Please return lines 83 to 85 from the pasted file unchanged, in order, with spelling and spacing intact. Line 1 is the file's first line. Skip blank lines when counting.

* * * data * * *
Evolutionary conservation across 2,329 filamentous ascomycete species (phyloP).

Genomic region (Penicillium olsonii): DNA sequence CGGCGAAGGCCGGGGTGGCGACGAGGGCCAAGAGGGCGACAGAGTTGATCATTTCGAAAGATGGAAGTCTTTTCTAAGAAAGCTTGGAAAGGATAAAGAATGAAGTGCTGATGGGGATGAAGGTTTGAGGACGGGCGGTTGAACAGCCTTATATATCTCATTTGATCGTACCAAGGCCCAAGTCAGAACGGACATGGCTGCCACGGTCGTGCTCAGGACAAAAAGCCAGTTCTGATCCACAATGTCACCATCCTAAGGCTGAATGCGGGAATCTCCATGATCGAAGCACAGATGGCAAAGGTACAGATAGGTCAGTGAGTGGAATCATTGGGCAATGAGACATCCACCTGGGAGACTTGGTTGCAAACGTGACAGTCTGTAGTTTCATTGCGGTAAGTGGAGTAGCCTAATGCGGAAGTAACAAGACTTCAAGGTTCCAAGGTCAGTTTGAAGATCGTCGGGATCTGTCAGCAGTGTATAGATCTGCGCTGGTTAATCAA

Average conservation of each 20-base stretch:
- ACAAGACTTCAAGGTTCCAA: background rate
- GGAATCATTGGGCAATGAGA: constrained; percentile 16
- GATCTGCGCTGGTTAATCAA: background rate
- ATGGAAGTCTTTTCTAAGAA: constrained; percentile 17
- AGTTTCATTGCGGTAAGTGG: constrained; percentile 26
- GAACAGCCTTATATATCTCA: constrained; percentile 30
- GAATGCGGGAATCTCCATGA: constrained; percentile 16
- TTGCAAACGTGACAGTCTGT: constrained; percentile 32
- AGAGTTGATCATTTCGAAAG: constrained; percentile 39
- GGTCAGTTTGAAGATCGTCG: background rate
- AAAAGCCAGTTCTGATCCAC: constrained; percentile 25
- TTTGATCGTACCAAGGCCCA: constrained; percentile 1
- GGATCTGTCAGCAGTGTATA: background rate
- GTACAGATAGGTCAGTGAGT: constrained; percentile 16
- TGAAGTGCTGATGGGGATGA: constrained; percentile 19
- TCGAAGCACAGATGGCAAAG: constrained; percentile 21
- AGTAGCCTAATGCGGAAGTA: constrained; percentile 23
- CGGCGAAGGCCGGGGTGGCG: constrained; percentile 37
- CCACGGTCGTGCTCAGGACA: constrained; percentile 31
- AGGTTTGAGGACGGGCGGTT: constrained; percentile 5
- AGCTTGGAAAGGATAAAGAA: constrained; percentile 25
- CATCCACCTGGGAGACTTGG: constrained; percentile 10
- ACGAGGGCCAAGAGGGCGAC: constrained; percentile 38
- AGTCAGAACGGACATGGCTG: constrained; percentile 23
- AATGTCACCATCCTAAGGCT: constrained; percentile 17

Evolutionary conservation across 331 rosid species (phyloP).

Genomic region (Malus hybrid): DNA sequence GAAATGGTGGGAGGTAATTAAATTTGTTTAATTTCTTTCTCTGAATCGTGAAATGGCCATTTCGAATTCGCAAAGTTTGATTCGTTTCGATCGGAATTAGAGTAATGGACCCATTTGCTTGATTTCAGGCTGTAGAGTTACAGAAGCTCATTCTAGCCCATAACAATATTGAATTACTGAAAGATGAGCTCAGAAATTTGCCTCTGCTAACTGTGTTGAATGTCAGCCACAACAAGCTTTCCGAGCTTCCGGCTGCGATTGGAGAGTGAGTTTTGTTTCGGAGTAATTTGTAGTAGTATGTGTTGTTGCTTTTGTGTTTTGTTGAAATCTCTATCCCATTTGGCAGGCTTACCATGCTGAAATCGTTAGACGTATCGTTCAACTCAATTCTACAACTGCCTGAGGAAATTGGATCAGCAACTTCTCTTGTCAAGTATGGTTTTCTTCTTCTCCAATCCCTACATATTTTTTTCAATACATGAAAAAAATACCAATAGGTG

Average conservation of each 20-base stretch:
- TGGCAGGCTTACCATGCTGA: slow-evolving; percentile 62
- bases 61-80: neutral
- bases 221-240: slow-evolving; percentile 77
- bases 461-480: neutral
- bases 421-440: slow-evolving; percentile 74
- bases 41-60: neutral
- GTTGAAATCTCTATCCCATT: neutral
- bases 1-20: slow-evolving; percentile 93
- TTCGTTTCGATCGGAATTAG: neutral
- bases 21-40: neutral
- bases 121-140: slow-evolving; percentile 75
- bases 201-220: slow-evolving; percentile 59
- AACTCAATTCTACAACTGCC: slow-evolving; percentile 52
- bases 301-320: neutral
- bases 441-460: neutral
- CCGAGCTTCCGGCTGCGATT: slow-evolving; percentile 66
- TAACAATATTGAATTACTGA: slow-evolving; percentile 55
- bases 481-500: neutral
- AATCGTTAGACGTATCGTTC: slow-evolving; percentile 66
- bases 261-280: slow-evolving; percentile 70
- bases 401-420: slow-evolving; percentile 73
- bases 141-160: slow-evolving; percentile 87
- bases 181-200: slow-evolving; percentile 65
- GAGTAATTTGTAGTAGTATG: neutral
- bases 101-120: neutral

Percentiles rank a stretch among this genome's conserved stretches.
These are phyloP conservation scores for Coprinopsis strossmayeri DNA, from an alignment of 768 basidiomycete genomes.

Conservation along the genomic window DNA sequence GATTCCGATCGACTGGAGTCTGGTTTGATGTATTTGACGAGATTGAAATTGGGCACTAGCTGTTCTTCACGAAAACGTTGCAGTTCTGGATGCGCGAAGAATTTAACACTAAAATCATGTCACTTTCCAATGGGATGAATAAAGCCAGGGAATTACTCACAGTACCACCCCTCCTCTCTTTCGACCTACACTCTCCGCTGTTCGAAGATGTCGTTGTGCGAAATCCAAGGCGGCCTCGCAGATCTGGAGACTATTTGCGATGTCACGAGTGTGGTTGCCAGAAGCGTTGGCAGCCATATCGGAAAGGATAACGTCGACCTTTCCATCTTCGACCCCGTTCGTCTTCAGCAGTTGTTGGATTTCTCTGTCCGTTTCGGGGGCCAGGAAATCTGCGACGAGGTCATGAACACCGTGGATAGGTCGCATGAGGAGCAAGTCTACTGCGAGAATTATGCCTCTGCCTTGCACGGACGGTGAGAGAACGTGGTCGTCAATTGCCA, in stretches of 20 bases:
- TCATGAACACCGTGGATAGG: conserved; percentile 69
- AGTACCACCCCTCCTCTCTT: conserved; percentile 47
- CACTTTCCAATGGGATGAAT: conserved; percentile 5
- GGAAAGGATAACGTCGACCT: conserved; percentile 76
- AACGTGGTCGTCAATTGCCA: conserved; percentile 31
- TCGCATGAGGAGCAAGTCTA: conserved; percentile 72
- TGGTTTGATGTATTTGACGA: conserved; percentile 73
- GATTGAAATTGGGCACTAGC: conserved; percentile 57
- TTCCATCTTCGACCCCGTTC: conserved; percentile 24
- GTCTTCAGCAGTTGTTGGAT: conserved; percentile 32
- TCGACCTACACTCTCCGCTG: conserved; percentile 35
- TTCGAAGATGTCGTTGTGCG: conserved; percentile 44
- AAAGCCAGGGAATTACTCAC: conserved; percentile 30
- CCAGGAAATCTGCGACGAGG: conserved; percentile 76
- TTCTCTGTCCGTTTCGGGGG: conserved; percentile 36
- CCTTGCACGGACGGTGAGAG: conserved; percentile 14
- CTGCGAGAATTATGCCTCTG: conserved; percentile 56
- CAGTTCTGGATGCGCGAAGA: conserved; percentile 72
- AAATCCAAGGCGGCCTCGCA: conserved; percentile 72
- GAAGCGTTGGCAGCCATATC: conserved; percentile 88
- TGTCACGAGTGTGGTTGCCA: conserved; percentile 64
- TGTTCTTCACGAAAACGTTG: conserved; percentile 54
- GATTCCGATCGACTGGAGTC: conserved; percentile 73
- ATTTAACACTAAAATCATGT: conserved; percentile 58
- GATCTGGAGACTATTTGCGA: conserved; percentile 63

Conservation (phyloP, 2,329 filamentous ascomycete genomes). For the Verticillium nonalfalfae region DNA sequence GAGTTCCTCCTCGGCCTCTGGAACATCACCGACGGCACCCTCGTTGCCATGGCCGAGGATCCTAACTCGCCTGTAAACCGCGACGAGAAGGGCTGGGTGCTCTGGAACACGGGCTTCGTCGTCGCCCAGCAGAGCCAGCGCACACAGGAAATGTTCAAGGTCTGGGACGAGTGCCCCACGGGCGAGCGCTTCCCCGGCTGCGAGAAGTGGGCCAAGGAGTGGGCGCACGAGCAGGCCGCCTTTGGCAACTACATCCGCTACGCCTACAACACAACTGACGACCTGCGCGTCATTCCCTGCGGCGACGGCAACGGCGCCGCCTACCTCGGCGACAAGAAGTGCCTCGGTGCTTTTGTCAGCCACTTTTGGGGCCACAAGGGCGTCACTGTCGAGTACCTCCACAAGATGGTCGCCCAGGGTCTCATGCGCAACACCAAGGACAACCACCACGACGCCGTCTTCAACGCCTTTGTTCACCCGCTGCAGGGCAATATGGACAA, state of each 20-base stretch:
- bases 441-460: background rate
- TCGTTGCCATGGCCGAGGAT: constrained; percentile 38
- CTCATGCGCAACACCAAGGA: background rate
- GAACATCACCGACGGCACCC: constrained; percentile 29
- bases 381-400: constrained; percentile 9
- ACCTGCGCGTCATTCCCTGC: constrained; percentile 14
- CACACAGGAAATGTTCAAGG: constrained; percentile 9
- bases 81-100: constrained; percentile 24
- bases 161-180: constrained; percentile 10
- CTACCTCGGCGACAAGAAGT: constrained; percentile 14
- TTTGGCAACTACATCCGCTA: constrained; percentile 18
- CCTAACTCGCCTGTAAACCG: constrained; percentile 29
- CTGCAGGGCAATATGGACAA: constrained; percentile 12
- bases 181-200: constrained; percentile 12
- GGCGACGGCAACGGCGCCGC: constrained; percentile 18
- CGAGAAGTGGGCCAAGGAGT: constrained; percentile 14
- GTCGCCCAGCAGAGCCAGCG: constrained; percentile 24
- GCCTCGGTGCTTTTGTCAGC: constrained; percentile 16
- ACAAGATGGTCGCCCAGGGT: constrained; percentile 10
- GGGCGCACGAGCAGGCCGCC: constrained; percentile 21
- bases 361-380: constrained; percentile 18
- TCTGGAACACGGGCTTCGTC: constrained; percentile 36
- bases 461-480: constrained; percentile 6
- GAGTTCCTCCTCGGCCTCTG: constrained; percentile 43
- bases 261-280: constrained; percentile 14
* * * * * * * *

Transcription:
- ATTTAACACTAAAATCATGT: conserved; percentile 58
- GATCTGGAGACTATTTGCGA: conserved; percentile 63

Conservation (phyloP, 2,329 filamentous ascomycete genomes). For the Verticillium nonalfalfae region DNA sequence GAGTTCCTCCTCGGCCTCTGGAACATCACCGACGGCACCCTCGTTGCCATGGCCGAGGATCCTAACTCGCCTGTAAACCGCGACGAGAAGGGCTGGGTGCTCTGGAACACGGGCTTCGTCGTCGCCCAGCAGAGCCAGCGCACACAGGAAATGTTCAAGGTCTGGGACGAGTGCCCCACGGGCGAGCGCTTCCCCGGCTGCGAGAAGTGGGCCAAGGAGTGGGCGCACGAGCAGGCCGCCTTTGGCAACTACATCCGCTACGCCTACAACACAACTGACGACCTGCGCGTCATTCCCTGCGGCGACGGCAACGGCGCCGCCTACCTCGGCGACAAGAAGTGCCTCGGTGCTTTTGTCAGCCACTTTTGGGGCCACAAGGGCGTCACTGTCGAGTACCTCCACAAGATGGTCGCCCAGGGTCTCATGCGCAACACCAAGGACAACCACCACGACGCCGTCTTCAACGCCTTTGTTCACCCGCTGCAGGGCAATATGGACAA, state of each 20-base stretch: